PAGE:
# Practical Application: Hardy Weinberg Equilibrium

Instructor: Amanda Robb
In this lesson, you will practice how to use the Hardy Weinberg equation to evaluate environmental conditions and population dynamics. After reviewing what the Hardy Weinberg equation and equilibrium is, we'll try some practice problems.

## What Is the Hardy Weinberg Equilibrium?

What happens when everything is in balance in your life? Homework fits perfectly into your after school schedule and there's just enough time to call your best friend after dinner. Everything feels good! Ecological populations can also be in equilibrium, where things are in balance and no major changes like natural selection, genetic drift, or gene flow are occurring. Scientists describe this state as the Hardy Weinberg equilibrium and have an equation to explain the frequencies of different alleles during it:

p2 + 2pq + q2 = 1

Here, p is the frequency of the dominant allele, and q is the frequency of the recessive allele. This equation describes the relationships between the different genotypes in a population at equilibrium, where p2 is the frequency of homozygous dominant individuals, 2pq is the frequency of heterozygous individuals and q2 is the frequency of homozygous recessive individuals.

Next, let's look at how we can apply this formula to understand how populations change during and outside of Hardy Weinberg equilibrium.

## Practice Problem 1 - Applying the Hardy Weinberg Formula

A population of rabbits has two alleles for color. The dominant allele (B) codes for dark fur and the recessive allele (b) codes for white fur. If the allelic frequency of the dominant allele is 0.45 and the allelic frequency of the recessive allele is 0.55, what is the percentage of heterozygous individuals in the population?

### Step 1: Find p and q

The first step in any Hardy Weinberg problem is to find the values for p and q. In this problem, the values are provided and p = 0.45, while q = 0.55.

### Step 2: Choose the Correct Part of the Hardy Weinberg Equation

Next, we need to figure out what the problem is asking for and find the corresponding part of the Hardy Weinberg equation. Here, they ask for heterozygous individuals, so we're going to use 2pq.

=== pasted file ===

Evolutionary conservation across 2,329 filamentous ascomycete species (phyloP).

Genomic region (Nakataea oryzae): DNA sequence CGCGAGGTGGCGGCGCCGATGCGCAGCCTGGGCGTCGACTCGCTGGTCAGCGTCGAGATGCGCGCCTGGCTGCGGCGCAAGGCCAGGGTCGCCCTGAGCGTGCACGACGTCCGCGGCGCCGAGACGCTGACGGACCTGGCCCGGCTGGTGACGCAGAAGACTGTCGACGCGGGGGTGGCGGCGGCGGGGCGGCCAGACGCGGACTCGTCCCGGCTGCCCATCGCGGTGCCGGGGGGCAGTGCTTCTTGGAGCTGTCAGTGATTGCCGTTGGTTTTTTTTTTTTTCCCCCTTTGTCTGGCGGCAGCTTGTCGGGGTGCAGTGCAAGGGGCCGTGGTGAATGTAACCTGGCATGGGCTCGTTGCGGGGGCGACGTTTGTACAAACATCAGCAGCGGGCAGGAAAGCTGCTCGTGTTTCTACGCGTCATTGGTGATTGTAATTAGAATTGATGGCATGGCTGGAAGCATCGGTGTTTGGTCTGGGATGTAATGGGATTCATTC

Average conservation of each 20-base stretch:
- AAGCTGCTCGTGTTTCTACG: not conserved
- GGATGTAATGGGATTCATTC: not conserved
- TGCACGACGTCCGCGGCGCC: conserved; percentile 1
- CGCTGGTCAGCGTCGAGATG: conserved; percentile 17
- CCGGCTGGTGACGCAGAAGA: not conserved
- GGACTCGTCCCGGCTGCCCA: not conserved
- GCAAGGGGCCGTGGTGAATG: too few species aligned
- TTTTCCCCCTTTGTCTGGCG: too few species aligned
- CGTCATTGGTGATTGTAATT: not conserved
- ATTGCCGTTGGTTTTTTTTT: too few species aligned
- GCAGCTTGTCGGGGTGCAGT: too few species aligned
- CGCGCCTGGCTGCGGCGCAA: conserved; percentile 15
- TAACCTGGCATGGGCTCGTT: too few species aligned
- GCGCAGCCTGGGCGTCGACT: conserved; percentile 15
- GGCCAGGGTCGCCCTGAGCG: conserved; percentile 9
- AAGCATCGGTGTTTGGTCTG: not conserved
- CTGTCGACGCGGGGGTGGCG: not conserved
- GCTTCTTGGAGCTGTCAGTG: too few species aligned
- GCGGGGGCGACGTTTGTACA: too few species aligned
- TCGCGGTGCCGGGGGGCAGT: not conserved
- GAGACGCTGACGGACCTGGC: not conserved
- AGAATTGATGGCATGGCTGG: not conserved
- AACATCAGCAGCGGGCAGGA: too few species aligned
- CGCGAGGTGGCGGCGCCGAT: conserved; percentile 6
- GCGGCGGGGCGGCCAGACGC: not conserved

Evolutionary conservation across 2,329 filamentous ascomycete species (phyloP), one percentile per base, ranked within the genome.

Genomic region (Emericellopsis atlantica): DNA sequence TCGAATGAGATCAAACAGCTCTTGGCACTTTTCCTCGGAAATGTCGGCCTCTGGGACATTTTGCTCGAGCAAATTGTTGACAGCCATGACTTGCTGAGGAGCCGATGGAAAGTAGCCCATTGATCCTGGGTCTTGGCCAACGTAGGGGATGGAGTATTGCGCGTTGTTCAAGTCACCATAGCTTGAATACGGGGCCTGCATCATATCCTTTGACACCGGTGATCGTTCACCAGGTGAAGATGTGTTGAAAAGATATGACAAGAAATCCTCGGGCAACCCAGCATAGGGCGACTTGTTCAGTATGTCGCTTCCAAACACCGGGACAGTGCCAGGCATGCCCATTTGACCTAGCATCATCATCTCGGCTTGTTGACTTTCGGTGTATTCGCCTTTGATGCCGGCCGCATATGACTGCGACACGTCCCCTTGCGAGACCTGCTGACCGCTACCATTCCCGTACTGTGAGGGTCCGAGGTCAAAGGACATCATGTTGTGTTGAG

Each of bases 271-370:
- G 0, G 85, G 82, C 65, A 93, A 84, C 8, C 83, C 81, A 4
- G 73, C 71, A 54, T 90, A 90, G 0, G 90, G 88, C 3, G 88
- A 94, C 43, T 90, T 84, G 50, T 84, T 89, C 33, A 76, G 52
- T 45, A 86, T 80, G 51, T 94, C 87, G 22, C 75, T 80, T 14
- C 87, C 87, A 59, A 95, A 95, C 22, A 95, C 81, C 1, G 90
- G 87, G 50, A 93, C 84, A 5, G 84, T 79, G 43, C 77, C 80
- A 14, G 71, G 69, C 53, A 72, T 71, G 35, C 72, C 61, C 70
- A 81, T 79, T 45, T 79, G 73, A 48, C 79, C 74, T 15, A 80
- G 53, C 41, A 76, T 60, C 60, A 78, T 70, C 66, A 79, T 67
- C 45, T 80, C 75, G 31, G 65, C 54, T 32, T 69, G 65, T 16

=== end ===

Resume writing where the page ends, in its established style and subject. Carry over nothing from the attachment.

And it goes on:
### Step 3: Solve

We know that the percentage of heterozygotes is equal to 2pq, where p is the frequency of the dominant allele and q is the frequency of the recessive allele. So, we can plug in our values from the problem as follows:

• 2 * 0.45 * 0.55 = 0.495

Next, we can multiply this frequency by 100 in order to get the percentage that is heterozygous in the population.

• 0.495 * 100 = 49.5%

So, 49.5% of this population is heterozygous.

## Practice Problem 2 - Assessing Population Dynamics

Next, let's consider a problem where they ask you to compare real population data to predicted values from the Hardy Weinberg equilibrium.

Imagine a population of elk. The dominant allele codes for long antlers and the recessive allele codes for short antlers. The frequency of the dominant allele is 0.6 and the frequency of the recessive allele is 0.4. The actual percentage of heterozygotes in the population is 65%. Is this population in equilibrium?

### Step 1: Find p and q

Like the previous problem, p and q are both given. The dominant allele frequency, p, is equal to 0.6 and the recessive allele frequency, q, is equal to 0.4.

### Step 3: Solve

Plug the values given for the dominant allele and the recessive allele into the heterozygote part of the equation:

• 2pq = 2 * 0.6 * 0.4 = 0.48

Next, convert the frequency to a percentage by multiplying by 100.

• 0.48 * 100 = 48%

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